Domestic violence and trauma survivor Swey Jitti hit rock bottom at a delicate young age. Due to all the physical and mental abuse that she suffered from and the lack of opportunity to grow up in a safe environment, she was diagnosed with severe depression and anxiety.
Her panic/anxiety attacks began at age 10 in full force, which was also around the time that she began diving into self-harm because she felt "had no space to comfort" herself or even process what was happening. "I just knew that I was scared, everything hurt and I just didn't want to feel any of it anymore.
So really, it started when I didn't even realize that it started," Swey share to musivv. Read more about her riveting story of ups and downs, and soaring over the dark clouds.
When did you realize you were having these "issues"?
I wouldn't call them issues, but I did feel out of place for a long time and it really hit me when my parents found out that I was harming myself and they just told me to continue to do it because they didn't care. For me, that was a wake-up call, because I realized that the life that I was threading into was not going to matter to anyone I cared about at that time, no matter what good or bad I did. I remember waking up every morning crying, because of the physical and mental pain that my family was inflicting on me, but also the pain that I was putting myself through physically, mentally and emotionally. At that point, I was so disappointed in myself for letting myself down. I was a brilliant student, I was talented and I had big dreams – dreams that I could turn into reality purely because of the person I was. That disappointment was the first time I heard my voice again, in my head. That was my point of awakening.
Who did you reached out to?
It wasn't someone that I reached out to, it was something. After the point of awakening, I would have days and nights that I would just pick up a paper and pen and just write about everything from what I thought, I felt and knew. One day, 11-year old me walked into the music room of my school and began picking up different instruments and just listening and exploring every sound they made. I was particularly drawn to the keyboard and the guitar at that time, so I would go in every day and just play. Soon, the words that I would write and the music I would play found harmony between them and all my emotions felt acknowledged and validated in those moments. I would sing out my emotions to the melodies that I would create, and somehow it felt so right. I reached out to that harmony and for the first time, allowed myself to begin healing.
How did music help you get through?
Music was my healing space, if it weren't for music that found me when I was just a little girl with everything I was going through, I wouldn't have been able to have a clear vision towards the light at the end of the tunnel that was waiting for me. The songwriting allowed me to understand what I really needed and how I could achieve it – it was my self-reflection routine. The singing and playing music were my forms of meditation, I would do it to reset myself and find the positive vibrations from the rich tones to stimulate my mind to remember all the good things in life.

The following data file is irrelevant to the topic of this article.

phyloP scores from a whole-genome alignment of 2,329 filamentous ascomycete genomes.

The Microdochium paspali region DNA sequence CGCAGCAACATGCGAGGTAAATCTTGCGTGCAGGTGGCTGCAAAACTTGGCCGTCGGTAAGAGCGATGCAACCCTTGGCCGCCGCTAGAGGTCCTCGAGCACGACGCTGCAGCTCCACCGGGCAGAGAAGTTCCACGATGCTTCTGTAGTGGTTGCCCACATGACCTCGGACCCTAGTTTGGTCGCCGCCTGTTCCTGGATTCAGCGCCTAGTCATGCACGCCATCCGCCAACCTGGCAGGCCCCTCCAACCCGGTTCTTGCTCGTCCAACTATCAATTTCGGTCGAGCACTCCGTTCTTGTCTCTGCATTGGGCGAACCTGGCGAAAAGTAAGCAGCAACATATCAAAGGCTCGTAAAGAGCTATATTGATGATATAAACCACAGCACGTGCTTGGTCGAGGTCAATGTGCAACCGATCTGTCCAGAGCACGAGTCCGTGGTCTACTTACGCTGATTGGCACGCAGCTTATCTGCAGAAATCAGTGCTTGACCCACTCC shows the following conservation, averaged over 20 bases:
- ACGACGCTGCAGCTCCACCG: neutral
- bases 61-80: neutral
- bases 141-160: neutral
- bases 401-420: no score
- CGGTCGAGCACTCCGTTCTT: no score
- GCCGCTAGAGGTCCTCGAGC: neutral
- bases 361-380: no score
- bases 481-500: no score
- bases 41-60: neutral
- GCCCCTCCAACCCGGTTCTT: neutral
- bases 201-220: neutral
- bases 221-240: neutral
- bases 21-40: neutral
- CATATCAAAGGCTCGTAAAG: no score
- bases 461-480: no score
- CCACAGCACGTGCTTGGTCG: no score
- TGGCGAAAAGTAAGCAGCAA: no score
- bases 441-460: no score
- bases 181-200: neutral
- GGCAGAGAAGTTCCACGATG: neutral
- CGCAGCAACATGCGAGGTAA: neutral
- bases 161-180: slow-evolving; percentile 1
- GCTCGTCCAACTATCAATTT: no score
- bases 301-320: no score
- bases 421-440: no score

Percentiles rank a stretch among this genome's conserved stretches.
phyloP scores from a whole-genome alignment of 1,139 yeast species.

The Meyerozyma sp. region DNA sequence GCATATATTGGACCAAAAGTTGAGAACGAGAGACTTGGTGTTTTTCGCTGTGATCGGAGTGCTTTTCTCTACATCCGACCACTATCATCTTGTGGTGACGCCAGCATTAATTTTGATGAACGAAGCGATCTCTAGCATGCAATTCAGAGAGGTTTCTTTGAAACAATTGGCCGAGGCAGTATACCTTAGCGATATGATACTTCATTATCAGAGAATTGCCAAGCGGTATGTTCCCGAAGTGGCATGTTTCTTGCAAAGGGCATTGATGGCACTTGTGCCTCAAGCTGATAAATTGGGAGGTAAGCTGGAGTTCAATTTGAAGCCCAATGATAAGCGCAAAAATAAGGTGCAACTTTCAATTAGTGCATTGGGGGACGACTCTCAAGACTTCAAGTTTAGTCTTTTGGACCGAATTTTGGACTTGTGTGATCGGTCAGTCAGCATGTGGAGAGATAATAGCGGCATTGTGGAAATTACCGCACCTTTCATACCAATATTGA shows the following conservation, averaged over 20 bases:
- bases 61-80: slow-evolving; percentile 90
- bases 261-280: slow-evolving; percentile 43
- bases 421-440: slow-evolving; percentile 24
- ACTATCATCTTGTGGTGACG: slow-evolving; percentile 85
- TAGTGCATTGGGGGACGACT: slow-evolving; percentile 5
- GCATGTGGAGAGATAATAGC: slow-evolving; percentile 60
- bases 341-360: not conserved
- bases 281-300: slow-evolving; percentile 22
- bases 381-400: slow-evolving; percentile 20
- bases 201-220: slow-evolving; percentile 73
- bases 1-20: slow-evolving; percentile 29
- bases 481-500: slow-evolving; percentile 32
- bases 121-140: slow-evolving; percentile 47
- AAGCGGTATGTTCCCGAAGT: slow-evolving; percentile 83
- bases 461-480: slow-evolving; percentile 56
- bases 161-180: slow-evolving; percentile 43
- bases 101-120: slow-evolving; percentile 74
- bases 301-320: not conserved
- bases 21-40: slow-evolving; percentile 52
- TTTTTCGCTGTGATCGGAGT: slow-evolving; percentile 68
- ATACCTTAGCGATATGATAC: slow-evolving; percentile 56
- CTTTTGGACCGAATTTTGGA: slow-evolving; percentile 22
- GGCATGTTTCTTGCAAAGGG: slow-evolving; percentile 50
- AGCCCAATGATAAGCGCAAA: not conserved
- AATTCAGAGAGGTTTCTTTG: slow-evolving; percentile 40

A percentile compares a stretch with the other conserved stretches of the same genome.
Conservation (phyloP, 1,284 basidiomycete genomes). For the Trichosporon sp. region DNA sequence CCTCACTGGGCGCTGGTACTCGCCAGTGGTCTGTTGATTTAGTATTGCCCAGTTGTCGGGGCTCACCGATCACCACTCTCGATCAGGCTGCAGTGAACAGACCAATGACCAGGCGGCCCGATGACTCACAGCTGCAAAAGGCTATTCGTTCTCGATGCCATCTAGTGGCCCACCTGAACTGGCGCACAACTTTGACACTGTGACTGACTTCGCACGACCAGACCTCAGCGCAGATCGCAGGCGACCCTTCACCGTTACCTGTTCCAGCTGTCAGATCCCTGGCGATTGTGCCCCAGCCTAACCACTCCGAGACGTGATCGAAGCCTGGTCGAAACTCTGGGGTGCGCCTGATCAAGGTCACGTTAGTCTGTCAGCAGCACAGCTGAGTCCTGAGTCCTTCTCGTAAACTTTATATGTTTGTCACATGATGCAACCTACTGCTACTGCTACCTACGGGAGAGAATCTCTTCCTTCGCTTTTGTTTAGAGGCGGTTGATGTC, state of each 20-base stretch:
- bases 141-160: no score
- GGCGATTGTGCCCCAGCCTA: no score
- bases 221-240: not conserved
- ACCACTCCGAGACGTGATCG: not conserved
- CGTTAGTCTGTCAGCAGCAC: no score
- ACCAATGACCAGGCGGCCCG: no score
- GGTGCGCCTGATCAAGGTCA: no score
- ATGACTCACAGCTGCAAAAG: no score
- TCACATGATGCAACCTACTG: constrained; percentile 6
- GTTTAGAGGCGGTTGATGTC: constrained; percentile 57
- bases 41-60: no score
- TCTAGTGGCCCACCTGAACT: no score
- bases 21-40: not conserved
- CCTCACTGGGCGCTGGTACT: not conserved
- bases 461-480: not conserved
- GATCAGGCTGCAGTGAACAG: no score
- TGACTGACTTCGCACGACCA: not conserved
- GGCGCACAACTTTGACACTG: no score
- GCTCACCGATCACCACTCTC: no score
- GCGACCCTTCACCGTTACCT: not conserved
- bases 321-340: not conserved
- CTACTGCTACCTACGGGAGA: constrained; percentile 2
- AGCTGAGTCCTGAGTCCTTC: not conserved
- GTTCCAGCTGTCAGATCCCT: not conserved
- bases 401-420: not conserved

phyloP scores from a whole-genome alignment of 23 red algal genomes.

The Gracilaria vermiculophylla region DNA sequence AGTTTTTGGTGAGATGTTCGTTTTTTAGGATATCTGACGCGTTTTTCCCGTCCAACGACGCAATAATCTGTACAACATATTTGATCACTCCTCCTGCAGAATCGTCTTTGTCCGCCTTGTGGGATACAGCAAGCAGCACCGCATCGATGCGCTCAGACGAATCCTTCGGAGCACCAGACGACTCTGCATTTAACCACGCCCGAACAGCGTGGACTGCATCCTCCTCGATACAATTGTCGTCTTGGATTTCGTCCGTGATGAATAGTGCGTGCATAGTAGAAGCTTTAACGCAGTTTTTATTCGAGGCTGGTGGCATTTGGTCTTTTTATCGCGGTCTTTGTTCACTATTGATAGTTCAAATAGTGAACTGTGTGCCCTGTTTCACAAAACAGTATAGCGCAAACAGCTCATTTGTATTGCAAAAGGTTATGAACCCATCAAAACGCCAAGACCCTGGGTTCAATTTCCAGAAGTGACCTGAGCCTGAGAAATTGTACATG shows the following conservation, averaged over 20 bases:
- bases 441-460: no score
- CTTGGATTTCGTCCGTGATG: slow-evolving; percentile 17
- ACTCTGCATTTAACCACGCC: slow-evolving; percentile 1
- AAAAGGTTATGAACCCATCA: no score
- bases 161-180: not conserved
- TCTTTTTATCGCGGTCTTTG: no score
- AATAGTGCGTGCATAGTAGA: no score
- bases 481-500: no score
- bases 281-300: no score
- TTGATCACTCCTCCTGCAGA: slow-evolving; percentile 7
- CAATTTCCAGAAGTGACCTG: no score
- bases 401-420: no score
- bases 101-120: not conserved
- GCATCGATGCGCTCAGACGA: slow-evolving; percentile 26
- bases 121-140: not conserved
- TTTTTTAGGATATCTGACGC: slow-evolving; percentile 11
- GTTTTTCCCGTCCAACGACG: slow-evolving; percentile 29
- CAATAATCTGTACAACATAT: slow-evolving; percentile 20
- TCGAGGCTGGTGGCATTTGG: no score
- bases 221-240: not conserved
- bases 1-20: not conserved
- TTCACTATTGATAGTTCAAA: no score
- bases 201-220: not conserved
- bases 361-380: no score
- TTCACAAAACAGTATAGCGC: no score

Music was my salvation, it motivated me to do all the things that younger me dreamed of doing, and it truly allowed me to honor myself and my reality in ways that is only enriching.
What song helped you the most?
Oh this is a tough one; there were so many! I definitely won't do justice if I just say one, so off the top of my head, the 3 songs that really allowed me to feel like a normal kid who could dream of normal things were: 'Living On A Prayer' by Bon Jovi, 'Don't You' (Forget About Me) by Simple Minds & 'Careless Whisper' by George Michael.
Music was my salvation
What song you wrote was about your mental health journey?
This is an interesting question because I did write a song called 'Falling' which encompasses the narrative of me telling myself that I need to let myself in if that makes sense? But it basically underlines the importance of self-acceptance and love, because I've had struggles with that even after therapy, so it was important for me to put it out there in words. Although I am yet to write songs that relate to my journey, mostly because I've been experimenting as a music producer, but I'm currently working on new music and I'm excited to see where it takes me!
What message would you tell people who are going through mental illness?
Our mental illnesses/disorders are a big part of us, but there is so much more to us. We are just as sacred and full of wonder as the universe – and as long as you remember that and keep yourself grounded in positivity and gratitude - it will get better.
Swey thinks her life has been about finding validation and acknowledgment within herself, and being that woman who is full of energy, positivity and strength has always been my truth even as a little girl. If I could summarize my life in 4 lines of a song it would be: "Hello, daddy. Hello, mom. I'm your ch-ch-ch-cherry bomb! Hello world! I'm your wild girl. I'm your ch-ch-ch-cherry bomb!" - 'Cherry Bomb' by The RunawaysFollow Swey: